Moreover, we agree with the State appellees that the appellants must exhaust their federal administrative remedies before obtaining a judicial review of their rights, if any, against those appellees growing out of the Social Security Act and the related contract with the State of California. The claims against State appellees are likewise tied to a construction of the relevant Social Security legislation to which we previously referred.
For the reasons just stated, we conclude that the district court had no jurisdiction under 28 U.S.C. § 1331 to entertain a claim against either State or Federal appellees.
Similarly, the construction placed on the relevant provisions of the Social Security Act by the Supreme Court in Salfi, supra, lodges exclusive jurisdiction of claims under the Act in the agency, subject only to review by the district court as provided for in the Act. In these circumstances, the issuance of a writ of mandamus pursuant to 28 U.S.C. § 1361 would be wholly unwarranted. The recent cases of Kerr v. United States District Court, --- U.S. ----, 96 S.Ct. 2119, 48 L.Ed.2d 725 (1976); Mathews v. Diaz, --- U.S. ----, 96 S.Ct. 1883, 48 L.Ed.2d. 478 (1976), and Mathews v. Eldridge, --- U.S. ----, 96 S.Ct. 893, 47 L.Ed.2d 18 (1976), support the view that mandamus will not lie in these circumstances.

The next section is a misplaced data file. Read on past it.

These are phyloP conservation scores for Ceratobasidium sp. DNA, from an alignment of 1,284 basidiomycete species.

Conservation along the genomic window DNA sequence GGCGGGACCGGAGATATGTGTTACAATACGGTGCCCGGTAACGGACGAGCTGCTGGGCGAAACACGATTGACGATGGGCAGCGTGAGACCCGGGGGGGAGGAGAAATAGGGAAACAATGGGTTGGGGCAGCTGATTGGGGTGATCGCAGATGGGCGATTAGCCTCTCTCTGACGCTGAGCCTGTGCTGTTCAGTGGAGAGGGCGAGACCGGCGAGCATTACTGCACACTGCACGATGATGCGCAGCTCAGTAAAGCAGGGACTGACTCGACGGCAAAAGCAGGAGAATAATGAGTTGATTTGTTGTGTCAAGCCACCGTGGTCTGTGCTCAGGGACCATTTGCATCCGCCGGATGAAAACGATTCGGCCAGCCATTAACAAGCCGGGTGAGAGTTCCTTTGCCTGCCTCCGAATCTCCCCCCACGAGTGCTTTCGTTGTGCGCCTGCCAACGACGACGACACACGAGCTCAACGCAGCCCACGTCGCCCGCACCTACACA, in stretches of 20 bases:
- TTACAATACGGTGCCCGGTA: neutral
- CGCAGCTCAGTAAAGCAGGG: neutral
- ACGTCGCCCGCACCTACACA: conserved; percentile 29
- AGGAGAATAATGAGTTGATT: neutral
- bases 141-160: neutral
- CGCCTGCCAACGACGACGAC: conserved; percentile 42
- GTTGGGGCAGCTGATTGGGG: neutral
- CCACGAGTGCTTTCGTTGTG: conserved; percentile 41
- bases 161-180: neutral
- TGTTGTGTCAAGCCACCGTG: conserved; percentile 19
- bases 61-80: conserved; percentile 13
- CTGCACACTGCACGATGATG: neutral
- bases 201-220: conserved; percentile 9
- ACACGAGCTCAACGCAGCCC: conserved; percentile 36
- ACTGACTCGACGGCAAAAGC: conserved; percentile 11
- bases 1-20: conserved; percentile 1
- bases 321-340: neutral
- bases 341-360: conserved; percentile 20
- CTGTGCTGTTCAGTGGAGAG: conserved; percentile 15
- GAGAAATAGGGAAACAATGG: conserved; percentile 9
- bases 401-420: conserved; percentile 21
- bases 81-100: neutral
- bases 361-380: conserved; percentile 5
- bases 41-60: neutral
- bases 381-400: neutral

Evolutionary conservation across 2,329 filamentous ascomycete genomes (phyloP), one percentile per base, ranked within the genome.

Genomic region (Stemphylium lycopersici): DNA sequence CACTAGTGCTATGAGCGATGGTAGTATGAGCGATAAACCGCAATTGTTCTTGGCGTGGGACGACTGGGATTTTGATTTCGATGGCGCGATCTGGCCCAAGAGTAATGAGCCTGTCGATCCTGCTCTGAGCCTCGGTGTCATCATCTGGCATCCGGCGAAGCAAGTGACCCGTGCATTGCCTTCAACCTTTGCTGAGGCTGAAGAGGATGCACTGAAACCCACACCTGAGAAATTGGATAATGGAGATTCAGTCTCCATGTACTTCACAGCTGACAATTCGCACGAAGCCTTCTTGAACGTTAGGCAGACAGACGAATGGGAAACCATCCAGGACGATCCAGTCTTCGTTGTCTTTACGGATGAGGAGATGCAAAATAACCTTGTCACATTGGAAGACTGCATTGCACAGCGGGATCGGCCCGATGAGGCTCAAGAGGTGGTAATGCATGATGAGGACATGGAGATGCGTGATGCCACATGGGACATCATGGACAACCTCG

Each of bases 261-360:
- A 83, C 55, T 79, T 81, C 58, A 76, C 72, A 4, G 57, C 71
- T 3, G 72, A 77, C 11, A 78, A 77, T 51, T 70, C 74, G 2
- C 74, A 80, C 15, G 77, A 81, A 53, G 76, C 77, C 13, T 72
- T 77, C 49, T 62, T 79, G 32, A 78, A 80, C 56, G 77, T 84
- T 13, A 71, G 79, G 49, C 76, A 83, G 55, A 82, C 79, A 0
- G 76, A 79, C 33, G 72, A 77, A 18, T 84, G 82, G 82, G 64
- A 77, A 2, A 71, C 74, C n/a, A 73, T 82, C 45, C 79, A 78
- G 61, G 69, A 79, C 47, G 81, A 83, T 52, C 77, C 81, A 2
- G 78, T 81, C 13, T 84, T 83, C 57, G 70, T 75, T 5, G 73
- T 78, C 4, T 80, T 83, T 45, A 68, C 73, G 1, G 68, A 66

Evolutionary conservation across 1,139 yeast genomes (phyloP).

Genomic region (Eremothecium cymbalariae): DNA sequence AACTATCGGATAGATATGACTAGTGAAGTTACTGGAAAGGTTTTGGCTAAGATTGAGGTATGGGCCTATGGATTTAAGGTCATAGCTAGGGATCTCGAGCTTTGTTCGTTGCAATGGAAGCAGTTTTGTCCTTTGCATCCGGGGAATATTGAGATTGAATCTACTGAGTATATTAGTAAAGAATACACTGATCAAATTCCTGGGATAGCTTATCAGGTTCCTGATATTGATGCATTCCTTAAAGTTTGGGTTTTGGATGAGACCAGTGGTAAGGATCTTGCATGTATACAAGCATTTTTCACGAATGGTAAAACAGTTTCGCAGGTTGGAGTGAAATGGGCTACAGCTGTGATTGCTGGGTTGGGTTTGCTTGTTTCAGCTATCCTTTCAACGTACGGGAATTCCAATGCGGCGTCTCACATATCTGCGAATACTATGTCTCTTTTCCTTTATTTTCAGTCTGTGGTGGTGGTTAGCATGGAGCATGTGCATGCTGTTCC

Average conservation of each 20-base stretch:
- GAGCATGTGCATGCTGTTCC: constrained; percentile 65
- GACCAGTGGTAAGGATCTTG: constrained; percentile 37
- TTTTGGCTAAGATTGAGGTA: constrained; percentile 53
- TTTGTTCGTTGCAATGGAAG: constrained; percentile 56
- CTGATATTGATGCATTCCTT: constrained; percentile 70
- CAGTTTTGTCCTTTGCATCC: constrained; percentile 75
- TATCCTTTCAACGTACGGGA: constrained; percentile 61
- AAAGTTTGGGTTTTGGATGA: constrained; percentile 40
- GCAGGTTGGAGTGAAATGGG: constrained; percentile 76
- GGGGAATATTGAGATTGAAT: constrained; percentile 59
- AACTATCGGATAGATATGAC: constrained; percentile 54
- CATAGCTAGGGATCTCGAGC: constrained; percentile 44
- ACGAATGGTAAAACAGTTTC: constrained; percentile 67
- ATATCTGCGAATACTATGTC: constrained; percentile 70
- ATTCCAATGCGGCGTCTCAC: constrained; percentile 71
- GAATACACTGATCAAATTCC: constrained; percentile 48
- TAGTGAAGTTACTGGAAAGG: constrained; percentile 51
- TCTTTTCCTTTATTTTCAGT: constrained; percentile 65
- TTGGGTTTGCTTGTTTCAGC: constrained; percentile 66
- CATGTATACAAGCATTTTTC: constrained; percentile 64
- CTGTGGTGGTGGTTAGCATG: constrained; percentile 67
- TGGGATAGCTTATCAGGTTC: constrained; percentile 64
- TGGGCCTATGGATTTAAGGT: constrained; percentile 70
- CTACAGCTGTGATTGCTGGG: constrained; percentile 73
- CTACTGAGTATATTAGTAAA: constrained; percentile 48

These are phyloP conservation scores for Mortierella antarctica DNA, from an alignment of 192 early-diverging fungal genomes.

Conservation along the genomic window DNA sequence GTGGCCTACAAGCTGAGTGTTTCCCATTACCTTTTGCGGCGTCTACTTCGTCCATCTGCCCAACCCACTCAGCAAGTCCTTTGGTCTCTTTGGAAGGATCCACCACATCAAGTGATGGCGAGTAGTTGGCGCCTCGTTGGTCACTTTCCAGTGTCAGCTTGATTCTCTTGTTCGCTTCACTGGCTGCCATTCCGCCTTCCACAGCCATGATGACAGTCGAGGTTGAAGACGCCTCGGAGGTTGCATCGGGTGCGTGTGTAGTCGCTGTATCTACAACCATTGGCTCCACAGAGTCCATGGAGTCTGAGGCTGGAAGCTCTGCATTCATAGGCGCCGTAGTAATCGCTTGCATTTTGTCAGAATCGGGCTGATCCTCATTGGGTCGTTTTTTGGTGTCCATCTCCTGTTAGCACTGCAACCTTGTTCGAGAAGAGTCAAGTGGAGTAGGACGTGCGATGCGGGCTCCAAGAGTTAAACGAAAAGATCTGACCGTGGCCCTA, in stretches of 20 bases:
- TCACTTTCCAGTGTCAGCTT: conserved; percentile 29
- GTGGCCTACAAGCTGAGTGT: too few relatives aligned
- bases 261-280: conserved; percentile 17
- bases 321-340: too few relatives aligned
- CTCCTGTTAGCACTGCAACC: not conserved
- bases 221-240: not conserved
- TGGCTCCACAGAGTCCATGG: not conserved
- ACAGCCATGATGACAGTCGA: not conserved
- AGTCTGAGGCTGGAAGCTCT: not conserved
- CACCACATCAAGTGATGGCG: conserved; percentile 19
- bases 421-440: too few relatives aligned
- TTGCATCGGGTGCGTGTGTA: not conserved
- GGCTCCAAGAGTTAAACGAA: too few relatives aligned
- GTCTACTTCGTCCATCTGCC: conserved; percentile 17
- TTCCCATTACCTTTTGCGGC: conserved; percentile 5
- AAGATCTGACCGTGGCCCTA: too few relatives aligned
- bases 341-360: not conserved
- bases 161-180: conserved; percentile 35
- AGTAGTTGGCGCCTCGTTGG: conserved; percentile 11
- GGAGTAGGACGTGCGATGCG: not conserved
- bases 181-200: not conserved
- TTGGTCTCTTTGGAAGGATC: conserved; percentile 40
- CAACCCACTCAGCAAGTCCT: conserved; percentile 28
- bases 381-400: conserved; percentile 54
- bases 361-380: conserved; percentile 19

The judgment of the district court is affirmed. However, we are aware of no reason why the Secretary should not permit all appellants, if they so desire, to join in the proceedings before him and prosecute their claims before the district court in accordance with the provisions of the Act. He might even consider the status of the class action plaintiffs. Jimenez v. Weinberger, 523 F.2d 689 (CA7 1975).